One way to think about the related ideas of self esteem, self regard and self concept is in terms of how we compare ourselves to others, which can suffocate our creativity.
If you are an actor, for example (or even wanting to be one), and compare yourself with Meryl Streep or Colin Firth, do you feel energized or deflated – inspired or discouraged?
Psychologist Elaine Aron notes that “low self-esteem is about power and influence, the result of rank. Like other social animals, we constantly rank ourselves among others – competing and comparing.”
Her new book on this and related topics is The Undervalued Self.
You can read some quotes in my post Trusting Your Creative Self.
Respect vs esteem
Psychologist Ellen Langer notes, “To esteem anything is to evaluate it positively and hold it in high regard, but evaluation gets us into trouble because while we sometimes win, we also sometimes lose. To respect something, on the other hand, is to accept it.”
She enjoys singing and does so “quite frequently. As those within earshot will attest, I’m not very good but I love to sing anyway. … I am not saddened by my lack of talent. I accept the way I sing. Because of this acceptance, I am able to sing without being evaluative of myself or concerned with what others think.”
From her post Self-esteem vs. Self-respect.
Ellen Langer, PhD is a professor of psychology at Harvard University, and author of On Becoming an Artist: Reinventing Yourself Through Mindful Creativity.
Risking to be creative
Margaret A. Boden, PhD, Research Professor of Cognitive Science at Sussex University, notes how we think of ourselves is crucial for creative risk-taking.
She writes, “A person needs a healthy self-respect to pursue novel ideas, and to make mistakes, despite criticism from others. Self-doubt there may be, but it cannot always win the day. Breaking generally-accepted rules, or even stretching them, takes confidence. Continuing to do so, in the face of scepticism and scorn, takes even more.”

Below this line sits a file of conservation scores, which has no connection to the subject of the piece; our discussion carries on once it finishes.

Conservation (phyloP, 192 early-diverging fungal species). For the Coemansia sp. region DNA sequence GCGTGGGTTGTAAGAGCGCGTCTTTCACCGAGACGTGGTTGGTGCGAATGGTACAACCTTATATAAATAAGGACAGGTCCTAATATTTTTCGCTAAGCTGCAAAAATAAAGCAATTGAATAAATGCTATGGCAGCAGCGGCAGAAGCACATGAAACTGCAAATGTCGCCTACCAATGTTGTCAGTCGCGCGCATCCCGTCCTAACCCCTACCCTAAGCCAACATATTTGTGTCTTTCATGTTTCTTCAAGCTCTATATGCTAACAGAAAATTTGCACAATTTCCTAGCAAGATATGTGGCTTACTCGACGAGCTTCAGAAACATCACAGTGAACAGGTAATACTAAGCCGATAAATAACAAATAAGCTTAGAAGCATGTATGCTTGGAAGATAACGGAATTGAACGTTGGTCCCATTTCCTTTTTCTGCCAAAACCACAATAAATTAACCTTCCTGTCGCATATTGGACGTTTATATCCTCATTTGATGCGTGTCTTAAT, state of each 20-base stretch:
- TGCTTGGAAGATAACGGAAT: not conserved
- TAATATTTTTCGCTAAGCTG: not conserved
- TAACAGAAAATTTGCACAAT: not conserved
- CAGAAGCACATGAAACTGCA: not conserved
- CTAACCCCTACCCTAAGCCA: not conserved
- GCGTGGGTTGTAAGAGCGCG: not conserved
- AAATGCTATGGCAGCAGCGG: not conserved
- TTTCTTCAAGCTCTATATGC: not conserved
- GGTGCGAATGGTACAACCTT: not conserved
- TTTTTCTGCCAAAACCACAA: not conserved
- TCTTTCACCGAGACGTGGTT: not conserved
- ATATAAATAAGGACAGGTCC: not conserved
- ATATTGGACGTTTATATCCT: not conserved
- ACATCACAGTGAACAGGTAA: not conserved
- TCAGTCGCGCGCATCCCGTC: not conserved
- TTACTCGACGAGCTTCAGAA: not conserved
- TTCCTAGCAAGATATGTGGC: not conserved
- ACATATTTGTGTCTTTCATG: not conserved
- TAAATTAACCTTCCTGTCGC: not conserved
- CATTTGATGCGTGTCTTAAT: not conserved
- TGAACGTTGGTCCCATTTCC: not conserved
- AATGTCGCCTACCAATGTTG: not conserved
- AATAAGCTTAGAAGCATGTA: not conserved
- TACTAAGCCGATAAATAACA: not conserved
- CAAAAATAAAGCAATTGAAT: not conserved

But, she adds, “The romantic myth of ‘creative genius’ rarely helps. Often, it is insidiously destructive. It can buttress the self-confidence of those individuals who believe themselves to be among the chosen few (perhaps it helped Beethoven to face his many troubles).
“But it undermines the self-regard of those who do not. Someone who believes that creativity is a rare or special power cannot sensibly hope that perseverance, or education, will enable them to join the creative elite. Either one is already a member, or one never will be.”
This kind of thinking about creativity – that it is rare and so on – can be very self-limiting, Boden notes: “Why bother to try, if one’s efforts can lead only to a slightly less dispiriting level of mediocrity? It is no wonder if many people do not even achieve the P-creativity of which they are potentially capable.”
[P–creativity is her term for “coming up with a surprising, valuable idea that’s new to the person who comes up with it” – in contrast with H–creative, which “means that (so far as we know) no one else has had it before: it has arisen for the first time in human history.”]
From her book The Creative Mind: Myths and Mechanisms.
Brené Brown, Ph.D. also points out that the notion of “I’m not very creative” just doesn’t work: “There’s no such thing as creative people and non-creative people. There are only people who use their creativity and people who don’t.
“Unused creativity doesn’t just disappear. It lives within us until it’s expressed, neglected to death, or suffocated by resentment and fear.”
From her post “to live a creative life.”
Brown declares, “Vulnerability is the birthplace of innovation, creativity and change.”
This is her 2012 TED talk “Listening to Shame”:
Her book [a best seller in Self-help/Creativity on Amazon.com] is:
The Gifts of Imperfection: Let Go of Who You Think You’re Supposed to Be and Embrace Who You Are.
What ideas do you have about yourself that may be affecting how much you develop your creativity?